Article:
Analyzing the Amazon Campaign and US Labour

The aggregate numbers assessing the state of the U.S. labour movement did not look good in 2020. The spike in strikes we saw in 2018 and 2019, propelled by teachers, collapsed amidst the pandemic in 2020, with only eight major strikes (involving more than 1,000 workers, lasting more than one 8-hour shift). This is the third-lowest number since 1947.

Meanwhile, union density was up slightly in percentage terms at 10.8 percent, up from 10.3 percent in 2019. But this increase had nothing to do with an increase in union members, and everything to do with a pandemic-induced collapse of the labor market. The fact that more non-union jobs disappeared than union jobs simply meant that the denominator used to calculate the percentage of union members decreased more than the numerator. All told, nothing to celebrate.

Still, there are some hopeful signs for labour. Nowhere is this more the case right now than in Bessemer, Alabama, where a group of warehouse workers at an Amazon fulfillment center are voting about whether or not to unionize with the Retail, Wholesale, and Department Store Union (RWDSU). The election goes until March 29, with results expected to be announced in mid-April.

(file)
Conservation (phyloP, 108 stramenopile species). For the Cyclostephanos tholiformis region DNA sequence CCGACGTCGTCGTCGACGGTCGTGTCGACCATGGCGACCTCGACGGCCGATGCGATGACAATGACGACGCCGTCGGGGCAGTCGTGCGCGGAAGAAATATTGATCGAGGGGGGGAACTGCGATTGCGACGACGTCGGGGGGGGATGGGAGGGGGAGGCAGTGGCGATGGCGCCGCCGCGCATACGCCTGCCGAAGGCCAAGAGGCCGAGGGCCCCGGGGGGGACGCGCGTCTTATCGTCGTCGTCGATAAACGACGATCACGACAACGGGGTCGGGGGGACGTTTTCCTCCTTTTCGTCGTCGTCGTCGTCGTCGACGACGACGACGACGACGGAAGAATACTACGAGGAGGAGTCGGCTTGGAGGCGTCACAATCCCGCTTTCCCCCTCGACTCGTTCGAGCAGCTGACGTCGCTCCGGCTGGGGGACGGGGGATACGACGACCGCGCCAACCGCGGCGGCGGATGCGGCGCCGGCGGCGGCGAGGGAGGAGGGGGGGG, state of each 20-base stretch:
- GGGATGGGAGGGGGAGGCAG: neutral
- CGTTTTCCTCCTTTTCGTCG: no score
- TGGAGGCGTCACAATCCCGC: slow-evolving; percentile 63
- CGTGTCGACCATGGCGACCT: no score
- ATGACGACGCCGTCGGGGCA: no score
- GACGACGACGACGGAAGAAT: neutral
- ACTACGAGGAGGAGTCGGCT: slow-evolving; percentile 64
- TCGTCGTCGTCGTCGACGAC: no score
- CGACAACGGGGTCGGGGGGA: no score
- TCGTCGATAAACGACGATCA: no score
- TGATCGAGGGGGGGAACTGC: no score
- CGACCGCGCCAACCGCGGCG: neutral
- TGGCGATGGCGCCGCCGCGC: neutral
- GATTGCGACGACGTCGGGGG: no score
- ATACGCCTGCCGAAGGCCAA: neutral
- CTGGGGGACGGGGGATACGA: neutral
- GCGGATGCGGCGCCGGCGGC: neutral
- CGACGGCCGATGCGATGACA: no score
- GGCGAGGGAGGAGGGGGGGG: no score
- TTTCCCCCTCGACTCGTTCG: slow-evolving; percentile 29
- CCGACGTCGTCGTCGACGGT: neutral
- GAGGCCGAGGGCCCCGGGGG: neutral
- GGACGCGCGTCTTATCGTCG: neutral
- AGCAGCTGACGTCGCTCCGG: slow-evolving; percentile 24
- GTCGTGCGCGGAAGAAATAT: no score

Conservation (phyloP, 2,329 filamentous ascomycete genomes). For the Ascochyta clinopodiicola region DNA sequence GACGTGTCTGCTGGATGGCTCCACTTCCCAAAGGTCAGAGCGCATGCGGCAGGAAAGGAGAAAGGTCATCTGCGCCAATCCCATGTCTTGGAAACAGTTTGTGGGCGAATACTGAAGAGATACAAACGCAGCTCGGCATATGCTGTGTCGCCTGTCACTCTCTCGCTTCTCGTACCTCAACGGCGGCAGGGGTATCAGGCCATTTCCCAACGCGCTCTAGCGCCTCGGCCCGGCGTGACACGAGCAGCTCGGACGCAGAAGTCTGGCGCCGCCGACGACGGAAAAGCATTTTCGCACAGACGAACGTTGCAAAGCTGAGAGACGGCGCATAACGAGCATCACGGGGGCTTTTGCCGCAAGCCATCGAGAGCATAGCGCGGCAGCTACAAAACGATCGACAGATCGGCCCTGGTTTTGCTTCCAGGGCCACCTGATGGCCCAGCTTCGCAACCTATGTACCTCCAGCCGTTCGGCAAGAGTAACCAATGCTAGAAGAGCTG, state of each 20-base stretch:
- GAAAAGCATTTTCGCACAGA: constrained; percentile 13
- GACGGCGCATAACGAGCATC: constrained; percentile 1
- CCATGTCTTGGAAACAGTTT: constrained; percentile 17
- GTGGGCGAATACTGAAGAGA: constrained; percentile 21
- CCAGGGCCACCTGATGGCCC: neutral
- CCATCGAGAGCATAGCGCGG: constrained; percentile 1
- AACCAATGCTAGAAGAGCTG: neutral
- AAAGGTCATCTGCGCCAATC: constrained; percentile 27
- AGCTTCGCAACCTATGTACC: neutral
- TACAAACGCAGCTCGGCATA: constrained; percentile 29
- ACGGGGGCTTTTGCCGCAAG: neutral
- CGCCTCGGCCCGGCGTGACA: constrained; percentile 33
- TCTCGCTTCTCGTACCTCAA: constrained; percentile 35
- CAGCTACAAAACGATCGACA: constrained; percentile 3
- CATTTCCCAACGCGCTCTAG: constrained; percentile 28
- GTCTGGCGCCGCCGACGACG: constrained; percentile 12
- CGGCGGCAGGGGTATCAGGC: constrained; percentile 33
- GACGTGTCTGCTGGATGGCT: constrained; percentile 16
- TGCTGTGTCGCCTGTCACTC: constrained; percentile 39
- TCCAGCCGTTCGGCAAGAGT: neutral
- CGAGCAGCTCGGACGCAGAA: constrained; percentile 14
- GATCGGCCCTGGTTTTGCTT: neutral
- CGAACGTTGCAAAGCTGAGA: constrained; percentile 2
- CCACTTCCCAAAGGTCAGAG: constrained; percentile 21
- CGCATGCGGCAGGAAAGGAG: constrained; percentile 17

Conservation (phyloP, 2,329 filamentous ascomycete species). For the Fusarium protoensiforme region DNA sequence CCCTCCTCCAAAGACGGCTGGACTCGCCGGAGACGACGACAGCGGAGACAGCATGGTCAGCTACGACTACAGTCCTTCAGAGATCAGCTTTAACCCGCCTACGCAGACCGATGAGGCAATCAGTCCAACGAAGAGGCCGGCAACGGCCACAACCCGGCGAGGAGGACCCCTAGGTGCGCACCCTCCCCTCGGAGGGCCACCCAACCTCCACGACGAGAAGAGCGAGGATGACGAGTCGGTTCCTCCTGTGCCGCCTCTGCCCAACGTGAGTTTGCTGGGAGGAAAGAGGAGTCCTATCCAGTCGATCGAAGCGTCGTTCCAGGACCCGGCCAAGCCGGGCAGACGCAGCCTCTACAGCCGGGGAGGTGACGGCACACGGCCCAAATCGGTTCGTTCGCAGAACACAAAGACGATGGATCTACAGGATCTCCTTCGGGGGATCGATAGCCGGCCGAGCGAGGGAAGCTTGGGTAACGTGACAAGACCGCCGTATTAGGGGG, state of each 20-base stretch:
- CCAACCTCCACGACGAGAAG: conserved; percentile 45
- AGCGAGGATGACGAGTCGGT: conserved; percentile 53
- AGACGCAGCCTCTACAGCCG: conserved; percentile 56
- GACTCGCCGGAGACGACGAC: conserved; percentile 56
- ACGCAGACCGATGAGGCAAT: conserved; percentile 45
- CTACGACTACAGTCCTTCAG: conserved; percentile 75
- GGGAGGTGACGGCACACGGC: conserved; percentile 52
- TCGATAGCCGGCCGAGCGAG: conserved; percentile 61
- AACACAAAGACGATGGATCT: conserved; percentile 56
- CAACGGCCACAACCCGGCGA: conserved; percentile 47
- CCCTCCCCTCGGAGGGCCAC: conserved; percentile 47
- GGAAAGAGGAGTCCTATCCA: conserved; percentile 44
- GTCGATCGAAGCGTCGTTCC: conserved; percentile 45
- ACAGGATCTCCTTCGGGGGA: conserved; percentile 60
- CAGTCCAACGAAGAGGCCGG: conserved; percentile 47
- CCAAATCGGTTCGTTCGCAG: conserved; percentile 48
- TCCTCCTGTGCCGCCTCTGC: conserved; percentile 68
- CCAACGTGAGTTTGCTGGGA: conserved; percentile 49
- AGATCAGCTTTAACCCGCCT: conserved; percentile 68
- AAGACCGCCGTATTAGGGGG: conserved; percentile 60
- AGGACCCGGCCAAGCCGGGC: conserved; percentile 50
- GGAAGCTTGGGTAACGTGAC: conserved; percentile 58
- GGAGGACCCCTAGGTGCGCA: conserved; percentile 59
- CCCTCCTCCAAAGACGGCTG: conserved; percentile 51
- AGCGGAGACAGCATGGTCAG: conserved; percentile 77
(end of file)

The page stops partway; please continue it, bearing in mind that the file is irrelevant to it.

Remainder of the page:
The Amazon campaign is historic and symbolic on many levels. It would be the first unionized beachhead in all of Amazon’s vast U.S. operations. It would be a landmark union victory in the U.S. South, a region with a proud history of organizing and class struggle, but weighed down by a power structure dominated by white supremacy and political reaction. It marks an extension of the #BlackLivesMatter movement into workplace organizing, with the campaign putting racial justice issues front and center.

For these reasons and more, the Bessemer Amazon campaign has attracted attention worldwide—including Quebec. Recently I had the opportunity to discuss the state of U.S. labour generally, and the Amazon campaign specifically, with two Quebec labour audiences.

The first is a podcast called « Solidaire » (“In Solidarity”), hosted by a group of Quebec labour activists. You can find that discussion here (in French).

The second is a briefer discussion I had with former Radio-Canada reporter Julien Bilodeau (also in French) on a show called « D’un autre angle » (“From a Different Angle”) on CKIA-FM in Quebec City. It’s a show sponsored by the Syndicat canadien de la function publique (SCFP), the Quebec affiliate of the Canadian Union of Public Employees (CUPE) [Side note: Why don’t more unions have weekly radio shows?!]. You can see a video of the radio interview here.

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